Around 6:30 I stop whatever I’m doing and eat dinner (after feeding the dog his last bitty meal, which is more like a snack so he doesn’t feel deprived and spend the evening pouting). My husband and I are on different eating schedules and also different diets, so we usually each cook for ourselves, but I try to do enough meal prep on the weekends that on week nights I can just heat something up.
After dinner I clean up my mess and wash my dishes, then set out everything I need to make my coffee in the morning and prep my refrigerator oats to soak overnight. Then I brush my teeth and make another pass at wiping down the sink and mirror before my husband and I snuggle up together on the couch and watch a show.
After the show, usually around 8:30, we turn off screens and start getting ready for bed. We have an elaborate routine involving putting all the pets up for the night that I won’t get into, but by the time they’re all tucked in and I change into my PJs and wash my face it’s usually about 9:00. I take my bullet journal to bed with me and write down anything I want to remember from the day, and also answer my daily questions. I’ll also jot down a tentative agenda for the following day, and if there’s a lot on my mind I’ll do a quick mind sweep to clear my head. Then I read a book until lights out at 10:00.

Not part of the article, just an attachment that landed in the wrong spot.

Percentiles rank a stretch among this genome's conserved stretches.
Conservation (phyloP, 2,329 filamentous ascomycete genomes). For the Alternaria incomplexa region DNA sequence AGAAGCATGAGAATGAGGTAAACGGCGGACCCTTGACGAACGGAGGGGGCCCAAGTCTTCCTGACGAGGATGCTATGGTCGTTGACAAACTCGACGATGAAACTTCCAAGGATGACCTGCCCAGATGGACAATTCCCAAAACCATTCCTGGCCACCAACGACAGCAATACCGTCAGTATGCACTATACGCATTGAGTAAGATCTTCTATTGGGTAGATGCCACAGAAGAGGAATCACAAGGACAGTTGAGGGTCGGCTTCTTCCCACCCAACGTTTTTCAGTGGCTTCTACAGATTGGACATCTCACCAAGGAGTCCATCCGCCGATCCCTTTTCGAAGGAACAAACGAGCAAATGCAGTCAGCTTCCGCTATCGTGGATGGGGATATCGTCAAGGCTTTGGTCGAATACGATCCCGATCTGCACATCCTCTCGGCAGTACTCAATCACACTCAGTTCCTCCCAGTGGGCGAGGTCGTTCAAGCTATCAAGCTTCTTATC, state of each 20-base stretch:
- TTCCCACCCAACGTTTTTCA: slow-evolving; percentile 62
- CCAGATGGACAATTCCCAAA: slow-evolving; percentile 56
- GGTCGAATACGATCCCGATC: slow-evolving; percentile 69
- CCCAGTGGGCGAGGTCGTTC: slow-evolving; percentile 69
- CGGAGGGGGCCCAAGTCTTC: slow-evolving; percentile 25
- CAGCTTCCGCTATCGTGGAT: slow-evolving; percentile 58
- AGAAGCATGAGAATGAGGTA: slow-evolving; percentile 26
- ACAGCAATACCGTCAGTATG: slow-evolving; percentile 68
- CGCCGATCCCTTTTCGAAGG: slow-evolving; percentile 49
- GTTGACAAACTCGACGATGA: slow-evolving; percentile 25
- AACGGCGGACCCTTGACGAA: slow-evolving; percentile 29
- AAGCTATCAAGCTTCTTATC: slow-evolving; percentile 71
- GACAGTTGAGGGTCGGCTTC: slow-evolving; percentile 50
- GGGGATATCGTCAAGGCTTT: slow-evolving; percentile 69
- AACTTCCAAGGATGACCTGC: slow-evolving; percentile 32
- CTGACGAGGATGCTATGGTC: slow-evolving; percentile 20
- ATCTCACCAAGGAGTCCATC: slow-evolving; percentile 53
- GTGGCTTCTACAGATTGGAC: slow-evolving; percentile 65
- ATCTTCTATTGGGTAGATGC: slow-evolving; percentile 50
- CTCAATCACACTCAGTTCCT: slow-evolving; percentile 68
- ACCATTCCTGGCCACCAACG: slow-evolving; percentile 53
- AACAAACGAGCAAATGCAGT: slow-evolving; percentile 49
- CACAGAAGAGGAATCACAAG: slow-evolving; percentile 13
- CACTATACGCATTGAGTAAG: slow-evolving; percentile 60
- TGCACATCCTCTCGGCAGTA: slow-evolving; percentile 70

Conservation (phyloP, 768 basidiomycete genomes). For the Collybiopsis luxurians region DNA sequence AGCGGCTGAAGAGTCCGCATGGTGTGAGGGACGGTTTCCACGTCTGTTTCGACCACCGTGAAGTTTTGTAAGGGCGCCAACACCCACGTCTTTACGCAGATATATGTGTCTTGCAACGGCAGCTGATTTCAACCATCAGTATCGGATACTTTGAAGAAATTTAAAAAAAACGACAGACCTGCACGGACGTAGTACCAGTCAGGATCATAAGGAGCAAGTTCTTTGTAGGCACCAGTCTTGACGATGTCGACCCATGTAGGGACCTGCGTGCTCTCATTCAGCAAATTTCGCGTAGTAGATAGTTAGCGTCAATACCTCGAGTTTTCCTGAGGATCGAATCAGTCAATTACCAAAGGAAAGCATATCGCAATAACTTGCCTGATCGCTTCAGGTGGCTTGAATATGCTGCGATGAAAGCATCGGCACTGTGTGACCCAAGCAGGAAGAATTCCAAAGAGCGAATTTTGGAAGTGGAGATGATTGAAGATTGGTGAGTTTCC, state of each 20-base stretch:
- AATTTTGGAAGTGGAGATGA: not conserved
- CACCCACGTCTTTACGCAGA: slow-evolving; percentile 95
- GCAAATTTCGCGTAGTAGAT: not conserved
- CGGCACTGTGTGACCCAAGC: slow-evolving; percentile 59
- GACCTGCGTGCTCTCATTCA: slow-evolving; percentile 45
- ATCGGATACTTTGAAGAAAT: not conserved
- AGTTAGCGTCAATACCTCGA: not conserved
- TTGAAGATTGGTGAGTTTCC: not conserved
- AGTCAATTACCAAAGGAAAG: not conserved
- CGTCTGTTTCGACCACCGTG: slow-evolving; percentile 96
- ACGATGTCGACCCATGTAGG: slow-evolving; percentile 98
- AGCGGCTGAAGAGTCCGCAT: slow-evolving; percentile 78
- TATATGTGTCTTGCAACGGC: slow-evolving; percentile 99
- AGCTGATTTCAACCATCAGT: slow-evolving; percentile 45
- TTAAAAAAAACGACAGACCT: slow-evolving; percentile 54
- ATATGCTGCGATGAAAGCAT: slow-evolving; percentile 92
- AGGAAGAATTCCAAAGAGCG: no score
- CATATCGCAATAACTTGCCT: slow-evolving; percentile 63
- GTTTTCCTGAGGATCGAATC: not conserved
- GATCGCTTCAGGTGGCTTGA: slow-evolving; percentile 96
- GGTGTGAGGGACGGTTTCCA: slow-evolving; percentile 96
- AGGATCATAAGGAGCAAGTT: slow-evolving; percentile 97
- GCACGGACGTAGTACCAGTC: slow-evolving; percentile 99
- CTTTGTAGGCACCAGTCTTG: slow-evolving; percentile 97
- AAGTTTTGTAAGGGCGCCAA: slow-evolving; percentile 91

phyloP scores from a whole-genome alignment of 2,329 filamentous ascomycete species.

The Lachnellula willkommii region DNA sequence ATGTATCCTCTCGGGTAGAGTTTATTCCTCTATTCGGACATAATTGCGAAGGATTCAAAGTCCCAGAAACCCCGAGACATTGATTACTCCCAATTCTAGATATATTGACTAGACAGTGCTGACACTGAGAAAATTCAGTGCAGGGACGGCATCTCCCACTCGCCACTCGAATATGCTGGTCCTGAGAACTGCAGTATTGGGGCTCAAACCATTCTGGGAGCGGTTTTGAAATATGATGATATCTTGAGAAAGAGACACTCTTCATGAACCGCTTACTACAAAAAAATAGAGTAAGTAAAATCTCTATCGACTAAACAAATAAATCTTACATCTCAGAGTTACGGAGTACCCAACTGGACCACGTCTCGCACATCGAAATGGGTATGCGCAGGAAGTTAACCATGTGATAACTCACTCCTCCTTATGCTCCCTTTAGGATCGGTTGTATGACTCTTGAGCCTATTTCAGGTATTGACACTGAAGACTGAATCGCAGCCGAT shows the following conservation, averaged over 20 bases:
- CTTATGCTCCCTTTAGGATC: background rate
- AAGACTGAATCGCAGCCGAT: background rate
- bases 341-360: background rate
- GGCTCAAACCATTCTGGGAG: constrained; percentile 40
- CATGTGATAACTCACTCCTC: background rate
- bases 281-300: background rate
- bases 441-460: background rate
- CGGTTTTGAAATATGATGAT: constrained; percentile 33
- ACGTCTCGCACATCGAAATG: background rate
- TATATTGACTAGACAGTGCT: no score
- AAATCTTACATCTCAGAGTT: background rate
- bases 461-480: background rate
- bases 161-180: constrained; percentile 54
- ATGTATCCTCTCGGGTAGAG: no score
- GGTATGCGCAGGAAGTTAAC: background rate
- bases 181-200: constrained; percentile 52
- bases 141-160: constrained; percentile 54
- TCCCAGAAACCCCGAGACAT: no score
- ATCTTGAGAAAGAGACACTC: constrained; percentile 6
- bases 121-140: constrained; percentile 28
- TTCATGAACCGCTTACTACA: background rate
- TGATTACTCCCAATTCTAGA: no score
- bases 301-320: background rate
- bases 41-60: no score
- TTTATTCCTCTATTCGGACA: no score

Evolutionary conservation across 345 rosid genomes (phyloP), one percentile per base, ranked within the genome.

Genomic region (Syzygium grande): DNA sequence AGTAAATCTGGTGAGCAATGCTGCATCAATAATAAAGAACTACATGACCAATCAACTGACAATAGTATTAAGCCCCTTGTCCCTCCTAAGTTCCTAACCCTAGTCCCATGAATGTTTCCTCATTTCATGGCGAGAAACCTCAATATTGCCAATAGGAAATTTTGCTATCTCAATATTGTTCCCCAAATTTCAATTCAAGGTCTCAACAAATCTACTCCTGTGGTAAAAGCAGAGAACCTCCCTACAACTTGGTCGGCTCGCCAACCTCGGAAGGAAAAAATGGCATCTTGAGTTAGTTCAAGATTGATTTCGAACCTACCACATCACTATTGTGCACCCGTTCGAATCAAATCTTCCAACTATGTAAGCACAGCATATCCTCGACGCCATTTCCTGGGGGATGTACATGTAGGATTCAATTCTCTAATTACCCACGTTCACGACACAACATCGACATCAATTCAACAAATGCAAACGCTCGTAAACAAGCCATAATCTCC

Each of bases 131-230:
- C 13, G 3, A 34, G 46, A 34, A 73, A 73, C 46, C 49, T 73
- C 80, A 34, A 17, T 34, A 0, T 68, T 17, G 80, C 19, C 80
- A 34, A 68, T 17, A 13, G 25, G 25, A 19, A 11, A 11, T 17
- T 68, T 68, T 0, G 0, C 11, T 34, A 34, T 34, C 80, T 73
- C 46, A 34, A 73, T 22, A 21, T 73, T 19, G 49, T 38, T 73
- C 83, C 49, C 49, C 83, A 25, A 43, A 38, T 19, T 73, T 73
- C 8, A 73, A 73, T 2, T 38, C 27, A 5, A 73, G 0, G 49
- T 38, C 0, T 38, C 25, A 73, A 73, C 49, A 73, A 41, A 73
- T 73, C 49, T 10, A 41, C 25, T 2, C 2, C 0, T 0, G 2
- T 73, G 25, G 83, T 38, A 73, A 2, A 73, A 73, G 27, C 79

So there you have it. The main things to notice are how I don’t really schedule my time; I simply have times of day that are best suited to certain tasks, and everything else kind of flows around that. I’ve established rhythms for myself that make the best use of my peak capacity and let me do things that rebuild my capacity when it starts to wane.
I also keep a tight reign on things like social media and other distractions, although I don’t eliminate them completely, because they do add a little spice to my day and help me feel more connected to the world at large. It’s taken a lot of trial and error (and a lot of beating myself up for not being able to do it the way I thought I was supposed to), but this is what works, at least for this particular season of my life.
What about you, friend? Do you arrange your day according to rhythms or are schedules more your jam? How do you manage your capacity? Have you learned anything from this series of posts that might help you manage it better? I’d love to hear your thoughts in the comments!
PS: Find more encouragement for your soul at these linkups:
PPS: Looking for some a-MAZ-ing tools and resources to help you be more productive, write better and/or generally do life while keeping your sanity? I’ve got the goods — sign up to receive Daydreamer Dispatches, a once- or twice-a-month newsletter from yours truly, and you’ll automatically receive a super-sekrit link to My Absolute Must-Have, Can’t Live Without Tools and Resources list! Click here to get your link!